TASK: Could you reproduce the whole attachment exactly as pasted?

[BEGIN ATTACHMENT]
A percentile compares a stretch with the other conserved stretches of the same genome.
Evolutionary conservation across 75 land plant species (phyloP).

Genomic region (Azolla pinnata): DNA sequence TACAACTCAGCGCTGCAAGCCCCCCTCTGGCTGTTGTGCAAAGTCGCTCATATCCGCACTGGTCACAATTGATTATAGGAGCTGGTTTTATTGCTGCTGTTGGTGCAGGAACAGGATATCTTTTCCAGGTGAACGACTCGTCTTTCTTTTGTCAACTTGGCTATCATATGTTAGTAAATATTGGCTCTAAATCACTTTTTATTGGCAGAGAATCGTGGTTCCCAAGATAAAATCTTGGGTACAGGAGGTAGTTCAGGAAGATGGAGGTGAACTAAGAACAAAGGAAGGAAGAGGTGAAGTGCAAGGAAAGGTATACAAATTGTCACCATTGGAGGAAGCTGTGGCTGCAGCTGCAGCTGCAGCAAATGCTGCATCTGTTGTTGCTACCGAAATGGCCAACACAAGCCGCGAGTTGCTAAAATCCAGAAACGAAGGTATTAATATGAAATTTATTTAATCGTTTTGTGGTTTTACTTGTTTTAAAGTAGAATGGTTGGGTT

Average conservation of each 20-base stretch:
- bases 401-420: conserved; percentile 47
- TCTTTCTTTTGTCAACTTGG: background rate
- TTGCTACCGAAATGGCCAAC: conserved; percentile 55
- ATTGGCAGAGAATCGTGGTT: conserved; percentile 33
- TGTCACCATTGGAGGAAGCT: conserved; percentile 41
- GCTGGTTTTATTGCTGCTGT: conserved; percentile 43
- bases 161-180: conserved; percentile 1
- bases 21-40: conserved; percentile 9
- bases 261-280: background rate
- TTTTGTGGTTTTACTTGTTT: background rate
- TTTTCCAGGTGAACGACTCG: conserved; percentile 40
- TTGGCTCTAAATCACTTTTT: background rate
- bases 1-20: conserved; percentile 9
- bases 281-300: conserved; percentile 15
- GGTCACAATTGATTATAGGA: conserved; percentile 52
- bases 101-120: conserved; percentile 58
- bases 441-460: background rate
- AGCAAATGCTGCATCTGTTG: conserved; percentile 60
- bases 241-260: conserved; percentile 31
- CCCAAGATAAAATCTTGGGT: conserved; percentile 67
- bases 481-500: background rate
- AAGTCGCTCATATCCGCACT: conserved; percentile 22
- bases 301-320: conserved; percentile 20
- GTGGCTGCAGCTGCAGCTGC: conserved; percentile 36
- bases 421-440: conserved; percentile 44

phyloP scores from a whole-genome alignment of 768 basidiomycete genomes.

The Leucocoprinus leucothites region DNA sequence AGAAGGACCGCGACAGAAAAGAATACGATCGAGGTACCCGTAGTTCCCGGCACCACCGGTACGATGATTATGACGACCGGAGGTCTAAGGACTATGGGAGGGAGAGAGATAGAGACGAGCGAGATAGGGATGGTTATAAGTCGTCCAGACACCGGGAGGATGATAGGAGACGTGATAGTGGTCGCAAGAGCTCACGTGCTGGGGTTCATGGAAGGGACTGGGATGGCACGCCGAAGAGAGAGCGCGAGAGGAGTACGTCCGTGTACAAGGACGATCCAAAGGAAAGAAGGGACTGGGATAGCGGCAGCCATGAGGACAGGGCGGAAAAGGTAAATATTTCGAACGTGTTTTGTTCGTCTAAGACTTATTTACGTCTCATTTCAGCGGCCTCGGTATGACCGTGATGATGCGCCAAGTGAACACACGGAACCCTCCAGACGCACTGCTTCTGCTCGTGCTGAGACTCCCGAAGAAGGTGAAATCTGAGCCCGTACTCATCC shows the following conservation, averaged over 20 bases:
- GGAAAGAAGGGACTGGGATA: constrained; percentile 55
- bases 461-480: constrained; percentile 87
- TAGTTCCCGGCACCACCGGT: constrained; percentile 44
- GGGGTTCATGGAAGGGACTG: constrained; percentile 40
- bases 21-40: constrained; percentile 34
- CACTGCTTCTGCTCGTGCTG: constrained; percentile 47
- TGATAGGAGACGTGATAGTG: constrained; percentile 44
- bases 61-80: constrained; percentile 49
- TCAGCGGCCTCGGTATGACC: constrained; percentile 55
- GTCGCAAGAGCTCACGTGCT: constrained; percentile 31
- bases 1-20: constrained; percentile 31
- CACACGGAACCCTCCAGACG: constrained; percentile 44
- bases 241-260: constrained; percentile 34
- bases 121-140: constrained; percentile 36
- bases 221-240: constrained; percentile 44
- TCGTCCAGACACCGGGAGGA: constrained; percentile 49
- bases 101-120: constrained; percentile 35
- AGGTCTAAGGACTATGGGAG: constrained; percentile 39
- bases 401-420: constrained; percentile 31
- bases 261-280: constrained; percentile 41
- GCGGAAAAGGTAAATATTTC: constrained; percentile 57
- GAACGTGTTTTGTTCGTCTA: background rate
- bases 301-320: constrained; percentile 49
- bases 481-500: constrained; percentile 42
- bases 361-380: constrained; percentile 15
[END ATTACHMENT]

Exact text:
A percentile compares a stretch with the other conserved stretches of the same genome.
Evolutionary conservation across 75 land plant species (phyloP).

Genomic region (Azolla pinnata): DNA sequence TACAACTCAGCGCTGCAAGCCCCCCTCTGGCTGTTGTGCAAAGTCGCTCATATCCGCACTGGTCACAATTGATTATAGGAGCTGGTTTTATTGCTGCTGTTGGTGCAGGAACAGGATATCTTTTCCAGGTGAACGACTCGTCTTTCTTTTGTCAACTTGGCTATCATATGTTAGTAAATATTGGCTCTAAATCACTTTTTATTGGCAGAGAATCGTGGTTCCCAAGATAAAATCTTGGGTACAGGAGGTAGTTCAGGAAGATGGAGGTGAACTAAGAACAAAGGAAGGAAGAGGTGAAGTGCAAGGAAAGGTATACAAATTGTCACCATTGGAGGAAGCTGTGGCTGCAGCTGCAGCTGCAGCAAATGCTGCATCTGTTGTTGCTACCGAAATGGCCAACACAAGCCGCGAGTTGCTAAAATCCAGAAACGAAGGTATTAATATGAAATTTATTTAATCGTTTTGTGGTTTTACTTGTTTTAAAGTAGAATGGTTGGGTT

Average conservation of each 20-base stretch:
- bases 401-420: conserved; percentile 47
- TCTTTCTTTTGTCAACTTGG: background rate
- TTGCTACCGAAATGGCCAAC: conserved; percentile 55
- ATTGGCAGAGAATCGTGGTT: conserved; percentile 33
- TGTCACCATTGGAGGAAGCT: conserved; percentile 41
- GCTGGTTTTATTGCTGCTGT: conserved; percentile 43
- bases 161-180: conserved; percentile 1
- bases 21-40: conserved; percentile 9
- bases 261-280: background rate
- TTTTGTGGTTTTACTTGTTT: background rate
- TTTTCCAGGTGAACGACTCG: conserved; percentile 40
- TTGGCTCTAAATCACTTTTT: background rate
- bases 1-20: conserved; percentile 9
- bases 281-300: conserved; percentile 15
- GGTCACAATTGATTATAGGA: conserved; percentile 52
- bases 101-120: conserved; percentile 58
- bases 441-460: background rate
- AGCAAATGCTGCATCTGTTG: conserved; percentile 60
- bases 241-260: conserved; percentile 31
- CCCAAGATAAAATCTTGGGT: conserved; percentile 67
- bases 481-500: background rate
- AAGTCGCTCATATCCGCACT: conserved; percentile 22
- bases 301-320: conserved; percentile 20
- GTGGCTGCAGCTGCAGCTGC: conserved; percentile 36
- bases 421-440: conserved; percentile 44

phyloP scores from a whole-genome alignment of 768 basidiomycete genomes.

The Leucocoprinus leucothites region DNA sequence AGAAGGACCGCGACAGAAAAGAATACGATCGAGGTACCCGTAGTTCCCGGCACCACCGGTACGATGATTATGACGACCGGAGGTCTAAGGACTATGGGAGGGAGAGAGATAGAGACGAGCGAGATAGGGATGGTTATAAGTCGTCCAGACACCGGGAGGATGATAGGAGACGTGATAGTGGTCGCAAGAGCTCACGTGCTGGGGTTCATGGAAGGGACTGGGATGGCACGCCGAAGAGAGAGCGCGAGAGGAGTACGTCCGTGTACAAGGACGATCCAAAGGAAAGAAGGGACTGGGATAGCGGCAGCCATGAGGACAGGGCGGAAAAGGTAAATATTTCGAACGTGTTTTGTTCGTCTAAGACTTATTTACGTCTCATTTCAGCGGCCTCGGTATGACCGTGATGATGCGCCAAGTGAACACACGGAACCCTCCAGACGCACTGCTTCTGCTCGTGCTGAGACTCCCGAAGAAGGTGAAATCTGAGCCCGTACTCATCC shows the following conservation, averaged over 20 bases:
- GGAAAGAAGGGACTGGGATA: constrained; percentile 55
- bases 461-480: constrained; percentile 87
- TAGTTCCCGGCACCACCGGT: constrained; percentile 44
- GGGGTTCATGGAAGGGACTG: constrained; percentile 40
- bases 21-40: constrained; percentile 34
- CACTGCTTCTGCTCGTGCTG: constrained; percentile 47
- TGATAGGAGACGTGATAGTG: constrained; percentile 44
- bases 61-80: constrained; percentile 49
- TCAGCGGCCTCGGTATGACC: constrained; percentile 55
- GTCGCAAGAGCTCACGTGCT: constrained; percentile 31
- bases 1-20: constrained; percentile 31
- CACACGGAACCCTCCAGACG: constrained; percentile 44
- bases 241-260: constrained; percentile 34
- bases 121-140: constrained; percentile 36
- bases 221-240: constrained; percentile 44
- TCGTCCAGACACCGGGAGGA: constrained; percentile 49
- bases 101-120: constrained; percentile 35
- AGGTCTAAGGACTATGGGAG: constrained; percentile 39
- bases 401-420: constrained; percentile 31
- bases 261-280: constrained; percentile 41
- GCGGAAAAGGTAAATATTTC: constrained; percentile 57
- GAACGTGTTTTGTTCGTCTA: background rate
- bases 301-320: constrained; percentile 49
- bases 481-500: constrained; percentile 42
- bases 361-380: constrained; percentile 15